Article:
District Heating & Cooling
Heat Sharing Network™
Heat sharing between buildings on the same network
A Heat Sharing Energy Network is the ideal energy saving tool: it enables heat to be recycled from those buildings which need to reject heat to those buildings which need heating.
A Heat Sharing Network connects a number of buildings with a piped water circuit from which a heat pump in each building can extract heat, if it needs heating, or reject heat, if it needs cooling.
Heat Sharing Dividend
In this way each of the buildings on the network can heat exchange with the common network circuit and exchange heat between themselves. Those buildings which reject heat to the network provide benefit to those that need heat. Those that take heat from the network benefit those which need cooling. When heating and cooling is engaged simultaneously then both buildings benefit from a "heat sharing dividend".
A Heat Sharing Network is also connected to a common ground array, so that if all buildings on the circuit need heating simultaneously then heat can be recovered from a borehole array in the ground. Alternatively heat can be recovered from an aquifer, or rejected to an aquifer if all buildings on the circuit require cooling at the same time.
This provides is a new form of district heating that circulates water at near ground temperature to each building on the network and largely eliminates the loss of heat to the ground that is suffered by district heating circuits fed by a central Combined Heat and Power engine at high temperature. There is no requirement for a heavily insulated pipe circuit that is needed to save heat losses when operating a high temperature circuit.
A Heat Sharing Network can also be termed an Ambient Temperature Heat Network, or ambient temperature district heating: it is the modern way to provide district heating and cooling.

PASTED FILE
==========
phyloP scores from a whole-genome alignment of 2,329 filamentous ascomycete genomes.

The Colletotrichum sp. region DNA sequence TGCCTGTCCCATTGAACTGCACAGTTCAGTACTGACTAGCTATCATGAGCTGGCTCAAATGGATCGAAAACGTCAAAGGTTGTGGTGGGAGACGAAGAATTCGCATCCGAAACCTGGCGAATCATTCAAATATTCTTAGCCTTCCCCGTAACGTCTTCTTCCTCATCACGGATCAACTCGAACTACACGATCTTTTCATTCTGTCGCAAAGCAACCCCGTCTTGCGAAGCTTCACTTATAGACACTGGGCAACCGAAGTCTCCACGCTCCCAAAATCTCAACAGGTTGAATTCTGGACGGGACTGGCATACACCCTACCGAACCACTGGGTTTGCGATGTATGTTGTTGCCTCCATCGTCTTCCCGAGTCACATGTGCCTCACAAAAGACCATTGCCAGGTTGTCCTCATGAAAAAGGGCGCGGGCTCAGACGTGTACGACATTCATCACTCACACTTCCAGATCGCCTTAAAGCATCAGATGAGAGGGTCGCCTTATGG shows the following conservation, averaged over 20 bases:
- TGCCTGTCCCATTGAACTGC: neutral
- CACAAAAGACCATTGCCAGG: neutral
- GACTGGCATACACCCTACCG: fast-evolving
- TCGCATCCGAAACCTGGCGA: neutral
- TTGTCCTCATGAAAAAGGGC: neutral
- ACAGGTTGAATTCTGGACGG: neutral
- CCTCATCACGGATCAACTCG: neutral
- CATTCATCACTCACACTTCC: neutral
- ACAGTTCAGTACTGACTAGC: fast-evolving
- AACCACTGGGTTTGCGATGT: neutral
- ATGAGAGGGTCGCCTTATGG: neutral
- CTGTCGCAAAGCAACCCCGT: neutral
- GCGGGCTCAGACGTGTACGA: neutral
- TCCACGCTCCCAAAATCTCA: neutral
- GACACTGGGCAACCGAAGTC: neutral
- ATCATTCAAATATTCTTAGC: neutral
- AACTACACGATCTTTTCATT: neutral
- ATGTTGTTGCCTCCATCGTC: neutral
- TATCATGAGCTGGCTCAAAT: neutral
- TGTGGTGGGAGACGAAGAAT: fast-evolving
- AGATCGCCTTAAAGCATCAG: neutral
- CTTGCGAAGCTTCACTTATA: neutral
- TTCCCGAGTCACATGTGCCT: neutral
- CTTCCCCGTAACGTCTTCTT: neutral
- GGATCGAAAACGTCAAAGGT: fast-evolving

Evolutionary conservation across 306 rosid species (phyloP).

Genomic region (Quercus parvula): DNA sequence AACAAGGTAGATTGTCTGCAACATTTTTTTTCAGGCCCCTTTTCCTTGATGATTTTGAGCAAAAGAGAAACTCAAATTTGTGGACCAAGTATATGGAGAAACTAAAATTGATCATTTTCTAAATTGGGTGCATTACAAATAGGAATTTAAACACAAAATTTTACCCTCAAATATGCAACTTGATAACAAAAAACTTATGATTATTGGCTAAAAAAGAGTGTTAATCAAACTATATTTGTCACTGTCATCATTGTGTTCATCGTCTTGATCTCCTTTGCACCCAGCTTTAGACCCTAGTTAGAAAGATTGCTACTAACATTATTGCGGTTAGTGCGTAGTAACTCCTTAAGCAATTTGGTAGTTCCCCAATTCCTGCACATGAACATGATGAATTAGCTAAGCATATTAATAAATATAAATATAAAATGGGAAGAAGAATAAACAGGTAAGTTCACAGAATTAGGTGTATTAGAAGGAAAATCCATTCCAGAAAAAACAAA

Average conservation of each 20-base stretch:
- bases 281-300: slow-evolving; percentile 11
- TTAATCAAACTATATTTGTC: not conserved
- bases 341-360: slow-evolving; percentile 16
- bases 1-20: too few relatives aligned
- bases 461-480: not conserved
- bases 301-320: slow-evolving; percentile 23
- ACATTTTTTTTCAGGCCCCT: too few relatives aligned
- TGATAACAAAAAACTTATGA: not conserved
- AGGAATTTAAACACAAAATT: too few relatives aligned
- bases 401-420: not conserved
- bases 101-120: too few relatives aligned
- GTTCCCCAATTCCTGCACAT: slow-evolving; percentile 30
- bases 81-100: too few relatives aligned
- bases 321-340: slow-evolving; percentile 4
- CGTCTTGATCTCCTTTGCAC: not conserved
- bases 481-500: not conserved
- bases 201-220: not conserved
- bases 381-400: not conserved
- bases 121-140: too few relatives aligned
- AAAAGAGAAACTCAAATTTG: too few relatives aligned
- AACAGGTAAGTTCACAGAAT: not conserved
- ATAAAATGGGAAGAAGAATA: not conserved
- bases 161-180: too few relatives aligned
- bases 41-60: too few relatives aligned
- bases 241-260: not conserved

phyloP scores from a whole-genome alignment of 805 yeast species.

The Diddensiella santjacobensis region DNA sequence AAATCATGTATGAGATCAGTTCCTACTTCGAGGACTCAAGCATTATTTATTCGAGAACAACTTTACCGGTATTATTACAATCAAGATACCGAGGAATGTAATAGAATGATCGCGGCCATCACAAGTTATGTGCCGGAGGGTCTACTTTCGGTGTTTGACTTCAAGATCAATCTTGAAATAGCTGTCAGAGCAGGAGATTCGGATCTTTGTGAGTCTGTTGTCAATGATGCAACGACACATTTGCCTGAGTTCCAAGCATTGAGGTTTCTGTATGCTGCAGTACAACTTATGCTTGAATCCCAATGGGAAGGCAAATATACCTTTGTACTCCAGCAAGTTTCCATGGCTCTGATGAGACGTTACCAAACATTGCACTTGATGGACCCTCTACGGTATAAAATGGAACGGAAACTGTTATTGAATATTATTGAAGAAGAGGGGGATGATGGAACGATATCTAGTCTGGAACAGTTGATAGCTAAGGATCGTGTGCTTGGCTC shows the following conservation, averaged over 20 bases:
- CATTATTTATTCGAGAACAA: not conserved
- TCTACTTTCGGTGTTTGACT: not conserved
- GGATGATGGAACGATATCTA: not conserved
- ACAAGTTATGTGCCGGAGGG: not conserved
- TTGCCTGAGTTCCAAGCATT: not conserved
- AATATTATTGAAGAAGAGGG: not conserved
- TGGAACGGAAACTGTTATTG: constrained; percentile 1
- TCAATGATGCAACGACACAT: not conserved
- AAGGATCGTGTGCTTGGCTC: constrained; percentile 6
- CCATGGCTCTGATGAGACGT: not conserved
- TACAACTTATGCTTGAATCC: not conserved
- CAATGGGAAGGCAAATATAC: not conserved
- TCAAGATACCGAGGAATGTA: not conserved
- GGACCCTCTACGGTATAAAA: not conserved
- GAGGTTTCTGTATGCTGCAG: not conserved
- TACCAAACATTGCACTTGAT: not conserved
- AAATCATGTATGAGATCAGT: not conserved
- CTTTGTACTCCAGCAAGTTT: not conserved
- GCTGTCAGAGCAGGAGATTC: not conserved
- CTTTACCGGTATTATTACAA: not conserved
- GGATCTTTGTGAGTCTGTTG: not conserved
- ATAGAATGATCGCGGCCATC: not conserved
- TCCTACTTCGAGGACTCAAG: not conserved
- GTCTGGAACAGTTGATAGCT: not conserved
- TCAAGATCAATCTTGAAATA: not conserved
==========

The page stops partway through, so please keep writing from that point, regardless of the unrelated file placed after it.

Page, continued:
The advantages of a Heat Sharing Network
The advantages of a Heat Sharing Network are that it:
- is cheaper to install than a CHP-based district heating network
- is cheaper to run than a CHP network
- relies on heat transfer provided by heat pumps in each building
- does not employ combustion – or release any CO2 on site
- does not release any NOx or SOx on site – so improves local air quality
- provides cooling in summer, as well as heating in winter
- allows each building to control (and pay) for its own heating / cooling needs
- allows each building to earn revenue from the Renewable Heat Incentive
The advantages of a Balanced Energy Network
The heat balancing advantages of a Heat Sharing Network can be further extended if the design incorporates Demand Side Response to save on the cost of electricity and help to balance supply and demand of electricity on the National Grid.
Including large thermal energy storage tanks permits further balancing, as does a control system that is tuned to balance the temperature in a building with the thermal inertia of the building itself.
A Balanced Energy Network can serve new buildings and existing buildings
A BEN can serve new buildings that are designed to be heated using modern heat emitter systems such as underfloor heating, or air handling systems, that require lower flow temperatures of around 40°C.
A BEN can also serve older buildings that have been designed to be heated using heat emitter systems that require flow temperatures of 80°C to work well, such as radiators. In these cases it will be appropriate to specify high temperature heat pumps that are capable of delivering temperatures of 80°C in order to avoid the disruption of renovating the building with modern heat emitting systems.
Zero Carbon District Heating
A heat sharing network emits zero carbon on-site. If the electricity used by the heat pumps is generated from green electricity, then the district heating and cooling system is a zero carbon heating network.
Duality of Purpose
New buildings are frequently serviced by gas boilers for their heating needs and by roof mounted chillers for their cooling needs in summer: the capital outlay of providing two separate systems is larger than the cost of providing ground source energy from which heat pumps can provide heating in winter, and cooling in summer from the same system.
The running cost of providing cooling by heat exchange with the ground is radically less expensive than providing cooling by heat exchange with hot air.
The running cost of providing heating by heat exchange with the ground is less than the cost of burning fossil fuels - especially when the benefit of the Renewable Heat Incentive is factored in.
One integrated system can be relied on to provide a duality of purpose.
See also article on: Heat Networks - Code of Practice.